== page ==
This study examined the hypothesized predictive association between illicit drug use and the onset of prescribed psychotherapeutic medicine use. The effect of psychiatric symptoms on this relationship was also explored. Data were gathered retrospectively, through standardized household interviews conducted in 1981 for the Baltimore site of the National Institute of Mental Health Epidemiologic Catchment Area Program. For this analysis, the sample was restricted to 1,716 respondents ages 18-44 at the time of interview, drawn by probability sampling area household residents of all adult ages. Using Cox proportional hazards models, the onset of psychotherapeutic medicine use was modeled as a function of illicit drug use and psychiatric symptoms, both defined as time-dependent covariates. Newly observed in this analysis was an indepedent association of illicit drug use with psychotherapeutic medicine use, which was unexplained by psychiatric symptoms (relative hazard = 2.61, 95% confidence interval (CI) = 2.15, 3.18). Adjustment for age of onset of alcohol intoxication did not alter the impression that illicit drug users were more likely to initiate use of prescribed psychotherapeutic medicines (relative hazard = 2.52, 95% CI = 2.02, 3.11).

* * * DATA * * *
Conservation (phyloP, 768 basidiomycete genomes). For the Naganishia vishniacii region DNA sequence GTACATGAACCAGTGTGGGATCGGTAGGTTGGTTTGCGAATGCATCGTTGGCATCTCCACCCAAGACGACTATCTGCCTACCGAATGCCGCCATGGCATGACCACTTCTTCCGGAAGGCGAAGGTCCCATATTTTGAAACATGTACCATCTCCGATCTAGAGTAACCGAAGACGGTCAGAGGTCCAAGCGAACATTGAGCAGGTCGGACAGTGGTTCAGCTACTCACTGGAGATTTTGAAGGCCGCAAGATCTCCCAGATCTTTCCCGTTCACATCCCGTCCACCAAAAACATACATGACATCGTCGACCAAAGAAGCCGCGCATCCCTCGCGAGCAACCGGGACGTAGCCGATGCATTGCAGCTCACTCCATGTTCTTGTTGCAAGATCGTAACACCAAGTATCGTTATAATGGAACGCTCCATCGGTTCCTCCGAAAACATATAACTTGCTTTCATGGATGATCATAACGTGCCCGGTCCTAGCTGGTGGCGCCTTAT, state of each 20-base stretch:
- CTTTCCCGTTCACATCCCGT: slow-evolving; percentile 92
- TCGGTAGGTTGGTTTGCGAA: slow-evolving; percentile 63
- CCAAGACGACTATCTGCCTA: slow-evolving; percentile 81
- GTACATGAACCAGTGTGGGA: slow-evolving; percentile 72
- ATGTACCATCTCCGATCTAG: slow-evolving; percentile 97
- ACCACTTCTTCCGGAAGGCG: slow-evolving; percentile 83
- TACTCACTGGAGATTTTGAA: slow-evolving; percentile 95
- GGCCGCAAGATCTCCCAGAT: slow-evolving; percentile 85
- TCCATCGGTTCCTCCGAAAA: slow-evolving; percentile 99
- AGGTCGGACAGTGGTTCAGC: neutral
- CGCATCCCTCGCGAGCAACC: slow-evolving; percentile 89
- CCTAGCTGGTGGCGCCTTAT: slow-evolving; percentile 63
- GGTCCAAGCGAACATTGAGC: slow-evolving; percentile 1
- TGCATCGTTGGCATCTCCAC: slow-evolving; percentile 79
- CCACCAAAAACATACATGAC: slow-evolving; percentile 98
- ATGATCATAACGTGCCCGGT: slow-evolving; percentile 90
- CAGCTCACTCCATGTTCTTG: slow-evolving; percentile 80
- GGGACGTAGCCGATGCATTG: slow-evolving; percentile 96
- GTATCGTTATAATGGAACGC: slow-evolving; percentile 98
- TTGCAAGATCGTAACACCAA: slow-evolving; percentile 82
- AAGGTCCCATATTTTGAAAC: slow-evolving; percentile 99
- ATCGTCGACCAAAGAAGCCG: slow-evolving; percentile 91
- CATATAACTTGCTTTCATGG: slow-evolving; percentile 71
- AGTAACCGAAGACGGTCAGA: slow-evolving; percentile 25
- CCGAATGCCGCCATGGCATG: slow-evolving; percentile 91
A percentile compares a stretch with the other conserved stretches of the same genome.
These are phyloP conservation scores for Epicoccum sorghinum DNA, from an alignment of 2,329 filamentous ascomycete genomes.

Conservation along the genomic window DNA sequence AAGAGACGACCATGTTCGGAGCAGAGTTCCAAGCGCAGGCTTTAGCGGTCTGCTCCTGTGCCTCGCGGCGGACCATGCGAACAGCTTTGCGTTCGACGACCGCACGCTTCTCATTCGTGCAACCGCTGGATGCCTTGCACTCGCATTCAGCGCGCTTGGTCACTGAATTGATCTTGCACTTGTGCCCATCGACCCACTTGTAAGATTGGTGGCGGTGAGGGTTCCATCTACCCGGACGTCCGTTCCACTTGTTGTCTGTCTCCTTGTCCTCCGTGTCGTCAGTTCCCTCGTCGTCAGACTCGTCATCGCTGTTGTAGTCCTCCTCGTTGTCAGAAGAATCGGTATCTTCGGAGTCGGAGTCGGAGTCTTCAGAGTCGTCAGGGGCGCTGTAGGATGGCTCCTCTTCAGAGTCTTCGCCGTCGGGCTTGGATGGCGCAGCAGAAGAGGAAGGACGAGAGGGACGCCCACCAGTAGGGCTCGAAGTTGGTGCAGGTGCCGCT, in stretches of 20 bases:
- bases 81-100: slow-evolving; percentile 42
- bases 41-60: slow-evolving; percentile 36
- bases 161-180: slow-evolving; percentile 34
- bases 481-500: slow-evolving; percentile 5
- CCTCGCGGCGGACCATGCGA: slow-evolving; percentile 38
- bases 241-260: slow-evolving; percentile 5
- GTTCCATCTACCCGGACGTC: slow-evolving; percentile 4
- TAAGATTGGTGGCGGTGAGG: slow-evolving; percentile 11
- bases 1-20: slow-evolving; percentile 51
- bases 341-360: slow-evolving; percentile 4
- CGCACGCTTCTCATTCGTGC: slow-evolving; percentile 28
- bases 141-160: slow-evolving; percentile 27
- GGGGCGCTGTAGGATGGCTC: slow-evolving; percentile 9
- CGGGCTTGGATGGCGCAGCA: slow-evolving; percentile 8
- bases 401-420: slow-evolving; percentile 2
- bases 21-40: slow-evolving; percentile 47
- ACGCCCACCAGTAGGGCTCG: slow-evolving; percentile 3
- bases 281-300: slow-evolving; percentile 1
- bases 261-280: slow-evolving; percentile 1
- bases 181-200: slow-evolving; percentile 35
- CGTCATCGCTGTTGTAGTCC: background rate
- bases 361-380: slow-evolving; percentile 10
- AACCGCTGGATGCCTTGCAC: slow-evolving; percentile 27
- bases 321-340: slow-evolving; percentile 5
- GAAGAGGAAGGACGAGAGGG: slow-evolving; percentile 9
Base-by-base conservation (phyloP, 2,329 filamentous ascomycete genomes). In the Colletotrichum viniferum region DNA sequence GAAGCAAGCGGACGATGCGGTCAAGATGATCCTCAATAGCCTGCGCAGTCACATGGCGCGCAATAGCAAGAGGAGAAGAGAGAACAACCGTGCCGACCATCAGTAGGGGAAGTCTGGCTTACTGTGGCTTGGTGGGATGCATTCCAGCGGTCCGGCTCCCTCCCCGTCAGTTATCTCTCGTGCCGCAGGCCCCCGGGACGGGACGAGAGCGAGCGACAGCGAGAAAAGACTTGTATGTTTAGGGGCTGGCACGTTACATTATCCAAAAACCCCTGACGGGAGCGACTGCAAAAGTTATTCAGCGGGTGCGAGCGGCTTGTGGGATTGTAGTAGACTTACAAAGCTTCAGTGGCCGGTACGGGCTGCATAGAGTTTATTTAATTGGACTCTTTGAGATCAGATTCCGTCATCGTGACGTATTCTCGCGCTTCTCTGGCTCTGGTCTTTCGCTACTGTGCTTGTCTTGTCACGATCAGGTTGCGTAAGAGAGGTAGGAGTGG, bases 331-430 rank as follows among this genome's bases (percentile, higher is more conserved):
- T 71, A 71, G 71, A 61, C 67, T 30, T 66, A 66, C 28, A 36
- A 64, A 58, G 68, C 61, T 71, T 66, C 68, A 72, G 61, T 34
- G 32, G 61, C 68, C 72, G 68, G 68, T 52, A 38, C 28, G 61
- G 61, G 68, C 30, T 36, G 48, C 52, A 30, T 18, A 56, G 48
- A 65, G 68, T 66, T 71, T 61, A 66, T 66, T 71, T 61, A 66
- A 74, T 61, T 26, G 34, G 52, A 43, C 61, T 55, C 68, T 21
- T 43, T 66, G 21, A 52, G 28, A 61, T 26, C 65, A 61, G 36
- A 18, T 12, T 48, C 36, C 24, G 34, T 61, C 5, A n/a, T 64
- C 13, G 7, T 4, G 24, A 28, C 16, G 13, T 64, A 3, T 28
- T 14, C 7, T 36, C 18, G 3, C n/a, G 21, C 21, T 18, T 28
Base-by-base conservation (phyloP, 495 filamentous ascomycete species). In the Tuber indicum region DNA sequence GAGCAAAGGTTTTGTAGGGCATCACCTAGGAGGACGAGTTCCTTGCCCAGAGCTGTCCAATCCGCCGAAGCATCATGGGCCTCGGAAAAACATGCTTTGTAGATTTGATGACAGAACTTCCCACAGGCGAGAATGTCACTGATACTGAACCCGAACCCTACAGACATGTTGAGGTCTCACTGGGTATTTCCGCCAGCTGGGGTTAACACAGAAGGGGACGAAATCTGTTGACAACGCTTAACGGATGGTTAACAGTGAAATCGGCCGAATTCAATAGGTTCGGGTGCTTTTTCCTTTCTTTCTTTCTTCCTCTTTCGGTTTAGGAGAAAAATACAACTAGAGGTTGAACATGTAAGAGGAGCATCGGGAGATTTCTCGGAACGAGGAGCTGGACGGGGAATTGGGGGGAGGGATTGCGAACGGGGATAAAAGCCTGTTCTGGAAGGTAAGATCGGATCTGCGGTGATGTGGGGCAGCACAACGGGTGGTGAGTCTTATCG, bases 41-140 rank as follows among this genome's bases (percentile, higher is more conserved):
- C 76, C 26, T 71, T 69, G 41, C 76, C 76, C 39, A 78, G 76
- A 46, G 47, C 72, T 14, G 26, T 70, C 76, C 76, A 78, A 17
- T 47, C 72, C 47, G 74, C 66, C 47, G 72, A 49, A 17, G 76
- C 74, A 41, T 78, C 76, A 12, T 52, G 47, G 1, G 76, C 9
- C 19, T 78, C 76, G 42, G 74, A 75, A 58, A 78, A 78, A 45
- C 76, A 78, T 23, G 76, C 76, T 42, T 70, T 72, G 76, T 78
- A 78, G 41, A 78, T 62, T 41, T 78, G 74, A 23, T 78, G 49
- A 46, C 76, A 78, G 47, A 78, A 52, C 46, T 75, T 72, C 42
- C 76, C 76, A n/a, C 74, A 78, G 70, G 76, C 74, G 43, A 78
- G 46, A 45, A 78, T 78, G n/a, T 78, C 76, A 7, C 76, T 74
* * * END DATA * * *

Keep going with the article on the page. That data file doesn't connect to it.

ASJC Scopus subject areas
- Public Health, Environmental and Occupational Health